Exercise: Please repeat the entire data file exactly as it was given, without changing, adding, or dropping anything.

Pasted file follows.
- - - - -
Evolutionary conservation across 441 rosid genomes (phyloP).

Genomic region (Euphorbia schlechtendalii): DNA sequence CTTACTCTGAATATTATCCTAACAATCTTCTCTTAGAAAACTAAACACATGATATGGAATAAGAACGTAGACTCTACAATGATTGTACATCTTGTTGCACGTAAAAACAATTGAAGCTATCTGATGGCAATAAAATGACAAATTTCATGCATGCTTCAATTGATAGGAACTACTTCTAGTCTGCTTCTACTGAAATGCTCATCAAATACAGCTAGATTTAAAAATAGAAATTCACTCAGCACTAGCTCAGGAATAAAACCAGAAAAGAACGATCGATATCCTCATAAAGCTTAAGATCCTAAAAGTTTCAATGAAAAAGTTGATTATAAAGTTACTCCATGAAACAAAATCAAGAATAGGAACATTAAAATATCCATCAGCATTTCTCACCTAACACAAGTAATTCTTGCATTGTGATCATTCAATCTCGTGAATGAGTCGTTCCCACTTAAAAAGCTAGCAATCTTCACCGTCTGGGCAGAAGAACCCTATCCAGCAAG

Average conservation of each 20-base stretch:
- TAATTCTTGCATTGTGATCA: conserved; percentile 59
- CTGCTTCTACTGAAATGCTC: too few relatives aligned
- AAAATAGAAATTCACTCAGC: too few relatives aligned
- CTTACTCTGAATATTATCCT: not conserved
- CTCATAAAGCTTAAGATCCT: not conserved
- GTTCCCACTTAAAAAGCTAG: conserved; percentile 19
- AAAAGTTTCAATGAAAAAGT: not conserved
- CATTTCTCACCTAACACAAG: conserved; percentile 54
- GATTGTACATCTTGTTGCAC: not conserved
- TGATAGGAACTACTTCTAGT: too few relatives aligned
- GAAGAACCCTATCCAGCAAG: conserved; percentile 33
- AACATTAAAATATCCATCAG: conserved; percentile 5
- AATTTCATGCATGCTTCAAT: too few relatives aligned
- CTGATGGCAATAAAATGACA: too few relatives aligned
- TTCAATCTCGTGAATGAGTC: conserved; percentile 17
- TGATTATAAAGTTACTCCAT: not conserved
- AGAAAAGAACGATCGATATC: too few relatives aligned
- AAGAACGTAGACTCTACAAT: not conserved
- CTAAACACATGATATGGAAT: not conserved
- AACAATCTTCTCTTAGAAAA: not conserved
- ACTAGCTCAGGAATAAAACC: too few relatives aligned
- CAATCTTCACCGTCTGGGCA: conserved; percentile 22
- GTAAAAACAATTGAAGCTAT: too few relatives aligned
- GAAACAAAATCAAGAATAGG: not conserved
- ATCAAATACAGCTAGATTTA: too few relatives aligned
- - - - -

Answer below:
Evolutionary conservation across 441 rosid genomes (phyloP).

Genomic region (Euphorbia schlechtendalii): DNA sequence CTTACTCTGAATATTATCCTAACAATCTTCTCTTAGAAAACTAAACACATGATATGGAATAAGAACGTAGACTCTACAATGATTGTACATCTTGTTGCACGTAAAAACAATTGAAGCTATCTGATGGCAATAAAATGACAAATTTCATGCATGCTTCAATTGATAGGAACTACTTCTAGTCTGCTTCTACTGAAATGCTCATCAAATACAGCTAGATTTAAAAATAGAAATTCACTCAGCACTAGCTCAGGAATAAAACCAGAAAAGAACGATCGATATCCTCATAAAGCTTAAGATCCTAAAAGTTTCAATGAAAAAGTTGATTATAAAGTTACTCCATGAAACAAAATCAAGAATAGGAACATTAAAATATCCATCAGCATTTCTCACCTAACACAAGTAATTCTTGCATTGTGATCATTCAATCTCGTGAATGAGTCGTTCCCACTTAAAAAGCTAGCAATCTTCACCGTCTGGGCAGAAGAACCCTATCCAGCAAG

Average conservation of each 20-base stretch:
- TAATTCTTGCATTGTGATCA: conserved; percentile 59
- CTGCTTCTACTGAAATGCTC: too few relatives aligned
- AAAATAGAAATTCACTCAGC: too few relatives aligned
- CTTACTCTGAATATTATCCT: not conserved
- CTCATAAAGCTTAAGATCCT: not conserved
- GTTCCCACTTAAAAAGCTAG: conserved; percentile 19
- AAAAGTTTCAATGAAAAAGT: not conserved
- CATTTCTCACCTAACACAAG: conserved; percentile 54
- GATTGTACATCTTGTTGCAC: not conserved
- TGATAGGAACTACTTCTAGT: too few relatives aligned
- GAAGAACCCTATCCAGCAAG: conserved; percentile 33
- AACATTAAAATATCCATCAG: conserved; percentile 5
- AATTTCATGCATGCTTCAAT: too few relatives aligned
- CTGATGGCAATAAAATGACA: too few relatives aligned
- TTCAATCTCGTGAATGAGTC: conserved; percentile 17
- TGATTATAAAGTTACTCCAT: not conserved
- AGAAAAGAACGATCGATATC: too few relatives aligned
- AAGAACGTAGACTCTACAAT: not conserved
- CTAAACACATGATATGGAAT: not conserved
- AACAATCTTCTCTTAGAAAA: not conserved
- ACTAGCTCAGGAATAAAACC: too few relatives aligned
- CAATCTTCACCGTCTGGGCA: conserved; percentile 22
- GTAAAAACAATTGAAGCTAT: too few relatives aligned
- GAAACAAAATCAAGAATAGG: not conserved
- ATCAAATACAGCTAGATTTA: too few relatives aligned